Economics Association of Malawi (Ecama) says the country needs to address supply side constraints relating to weather and other shocks that affect the agriculture sector to maintain downward inflation trajectory
Ecama president Lauryn Nyasulu said in a written response on Wednesday that for monetary policy to be fully effective, the monetary sector needs to be supported by a productive real sector to entrench the economic gains achieved.
She said: “Persistent shocks such as floods, dry spells and fall army worm remain a major risk to maintaining a downward inflation trajectory.
“The good news however, is that the upsurge in food inflation in Malawi is a seasonal phenomenon and so, it is expected to start declining as soon as harvesting period kicks. Nevertheless, the high inflation rates have potential to undermine the macroeconomic gains achieved.”
Nyasulu’s sentiments come in the wake of National Statistical Office (NSO) figures indicating that a slight rise in non-food inflation from 4.7 percent in November to 4.5 percent in December did little to cushion the rising inflation emanating from food inflation, which rose from 17.2 percent in November to 19.3 percent in December.
This pushed up year-on-year inflation by 1.1 percentage point to 11.5 percent in December.
However, despite the rising food prices, monetary authorities have managed to contain average annual inflation within the year in single digits, although at 9.4 percent, the rate is 0.4 percentage points to their projected nine percent.
Although maize production increased by an estimated 24.7 percent relative to the previous year, prices of the country’ staple food has been on an upward spiral in the past months, currently trading at as much as K400 per kilogramme (kg), translating to K20 000 per 50kg bag in some parts of the country.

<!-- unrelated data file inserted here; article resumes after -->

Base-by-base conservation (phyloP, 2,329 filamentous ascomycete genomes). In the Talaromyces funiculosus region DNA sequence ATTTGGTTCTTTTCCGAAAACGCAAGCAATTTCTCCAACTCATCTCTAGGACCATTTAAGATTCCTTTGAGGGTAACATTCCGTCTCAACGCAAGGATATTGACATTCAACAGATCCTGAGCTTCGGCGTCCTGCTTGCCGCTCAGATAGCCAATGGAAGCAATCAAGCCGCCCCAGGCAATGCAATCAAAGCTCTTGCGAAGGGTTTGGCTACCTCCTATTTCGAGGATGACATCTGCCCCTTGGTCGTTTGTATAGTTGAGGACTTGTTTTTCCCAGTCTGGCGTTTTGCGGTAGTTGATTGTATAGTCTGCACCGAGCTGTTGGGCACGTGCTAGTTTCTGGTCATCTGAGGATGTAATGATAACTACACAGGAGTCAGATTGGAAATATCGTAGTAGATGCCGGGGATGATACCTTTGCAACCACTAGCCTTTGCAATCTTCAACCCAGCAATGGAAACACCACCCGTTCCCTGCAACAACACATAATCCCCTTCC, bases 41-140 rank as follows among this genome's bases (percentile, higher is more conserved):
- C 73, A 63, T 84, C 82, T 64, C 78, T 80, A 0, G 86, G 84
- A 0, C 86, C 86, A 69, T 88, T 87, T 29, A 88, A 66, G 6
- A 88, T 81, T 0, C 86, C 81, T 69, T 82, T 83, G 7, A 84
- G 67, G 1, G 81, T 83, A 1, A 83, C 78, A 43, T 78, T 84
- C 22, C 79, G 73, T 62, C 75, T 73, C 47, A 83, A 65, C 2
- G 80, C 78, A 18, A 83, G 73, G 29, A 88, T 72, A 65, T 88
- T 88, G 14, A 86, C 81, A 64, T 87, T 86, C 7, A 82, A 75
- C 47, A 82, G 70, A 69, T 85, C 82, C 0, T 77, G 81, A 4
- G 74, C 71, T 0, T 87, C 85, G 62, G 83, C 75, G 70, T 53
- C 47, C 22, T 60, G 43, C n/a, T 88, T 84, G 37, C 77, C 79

Maize, as part of the food component, impacts the country’s economy given that it constitutes 45.2 percent of the Consumer Price Index (CPI), which is an aggregate basket of goods and services for computing inflation.
In its December 2019 Malawi Economic Monitor, the World Bank said this trend has been largely driven by speculation amongst traders, who are anticipating a replenishment of the Strategic Grain Reserves (SGRs), coupled with tight regional supplies due to production shortfalls in neighboring countries, and some outflows (despite the export ban).
RBM spokesperson Mbane Ngwira said yesterday that the continuing rise in food prices, particularly maize grains, was the major factor behind the sharp jump in headline inflation with the December outcome representing the highest recorded inflation rate since May 2017, when it measured 12.3 percent.
“Inflation has evolved broadly along the projected lines. Headline inflation averaged 9.4 percent in 2019, marginally above RBM projection of 9.2 percent, and compared to 9.2 percent in 2018. The rise in inflation is temporary, and food prices should begin to decline in the coming months, as more food become available,” he said.
Malawi’s annual rate of inflation has been falling steadily since June 2016 helped by declining food prices, a relatively stable Kwacha and lower international fuel prices.